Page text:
Final Thoughts

In conclusion, trauma is an inevitable part of the human experience. At one point or another in your life, you will probably experience at least one traumatic event. In other words, it is bound to happen.

If you spend the rest of your life trying to avoid traumatic events, you may end up missing out on a whole bunch of the amazing experiences that life has to offer.


The good news is that you can recover from both the emotional and physical damage caused by trauma, albeit over time, and in many cases, with a lot of hard work.

Featured photo credit: Nijwam Swargiary via


More by this author

Evan Jarschauer

Professional Mental Health Interventionist & Licensed Psychotherapist

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Published on January 18, 2022

How to Stop Being Anxious And Regain Your Calm

How to Stop Being Anxious And Regain Your Calm

Are you sick and tired of wasting your mental and emotional energy worrying about (and replaying) events in your mind? Even sabotaging yourself, your performance, and your relationships, at times? Constantly playing the “what if” game in your mind?

Let’s be honest, feeling anxious is miserable and unequivocally sucks the enjoyment out of life. It does this because it is impossible to be in the present moment when you are constantly worried about the future or past events. Here’s the deal—it doesn’t have to be that way. Let’s talk about some tips on how to stop being anxious and get your calm back.

The Difference Between Feeling Anxious and Having Anxiety

Feeling anxious is just part of the human experience and is a normal stress response. When the stress is removed, the anxiety usually goes away, too. With an anxiety disorder, the stressful trigger is removed but the anxiety can still be present.[1]

There are multiple anxiety disorders with varying characteristics. If you are concerned that you may have one of them, it is best to be evaluated by your doctor, especially since anxiety is very common. According to research, up to 33% of all Americans will experience an anxiety disorder at some point during their lifetime.[2]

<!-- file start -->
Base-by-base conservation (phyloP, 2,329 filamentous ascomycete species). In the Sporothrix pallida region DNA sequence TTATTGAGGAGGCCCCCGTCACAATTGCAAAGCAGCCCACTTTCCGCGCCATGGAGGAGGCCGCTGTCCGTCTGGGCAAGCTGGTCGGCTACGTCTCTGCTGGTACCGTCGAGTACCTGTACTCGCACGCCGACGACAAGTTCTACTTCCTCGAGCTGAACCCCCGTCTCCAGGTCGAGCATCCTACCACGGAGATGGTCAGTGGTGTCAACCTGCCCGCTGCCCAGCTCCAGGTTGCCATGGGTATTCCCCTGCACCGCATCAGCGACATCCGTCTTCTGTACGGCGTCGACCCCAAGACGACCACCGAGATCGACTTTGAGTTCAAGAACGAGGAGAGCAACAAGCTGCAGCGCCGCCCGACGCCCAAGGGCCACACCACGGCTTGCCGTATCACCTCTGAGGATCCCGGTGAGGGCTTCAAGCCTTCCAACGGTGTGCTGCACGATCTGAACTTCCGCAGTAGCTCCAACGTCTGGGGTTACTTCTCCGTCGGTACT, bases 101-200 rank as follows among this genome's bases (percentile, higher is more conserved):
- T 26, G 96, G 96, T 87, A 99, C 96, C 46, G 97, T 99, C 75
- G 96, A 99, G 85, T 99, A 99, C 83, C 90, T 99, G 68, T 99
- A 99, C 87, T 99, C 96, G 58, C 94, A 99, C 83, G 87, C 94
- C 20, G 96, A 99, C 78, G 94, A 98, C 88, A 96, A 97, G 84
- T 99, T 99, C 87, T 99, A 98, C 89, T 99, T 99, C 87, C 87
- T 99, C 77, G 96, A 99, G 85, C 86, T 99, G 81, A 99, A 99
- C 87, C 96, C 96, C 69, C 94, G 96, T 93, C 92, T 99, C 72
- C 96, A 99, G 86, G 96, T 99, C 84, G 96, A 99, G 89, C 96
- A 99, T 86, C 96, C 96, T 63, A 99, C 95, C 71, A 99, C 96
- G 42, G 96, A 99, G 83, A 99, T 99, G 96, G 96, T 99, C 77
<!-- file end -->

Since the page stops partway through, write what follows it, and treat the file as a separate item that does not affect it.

What Can You Do to Manage Feeling Anxious?

The good news is there’s a lot that you can do to stop being anxious. Science is learning more and more every day about ways we can manage feeling anxious.

I am a strong believer in being proactive and preventative. If you have a lot of stress in your life or are prone to feeling anxious, I always recommend establishing a foundation of good daily habits. That way, when something happens to poke the anxiety bear, you are already in a position to handle things.

Twenty tips may be overwhelming for some people but remember: you are not expected to incorporate every tip on this list. Look at it as a menu of potential helpful options. You can pick and choose whatever you want and leave the rest.

Here are 20 tips on how to stop being anxious:

1. Eat the Right Food

It might come as a surprise to some, but certain foods can make anxiety worse, such as sugary foods, processed foods, alcohol, caffeine, and artificial sweeteners.[3]


Here are some foods you can try instead that can help reduce anxiety: Brazil nuts, fatty fish, eggs, pumpkin seeds, dark chocolate, Turmeric, Chamomile, yogurt, and green tea.[4]

2. Stay Hydrated

One simple tip to help you stop being anxious is by staying hydrated. Even being mildly dehydrated has been shown to worsen anxiety.[5] So, drink up! Water, that is.

3. Work Some Mindfulness Into Your Day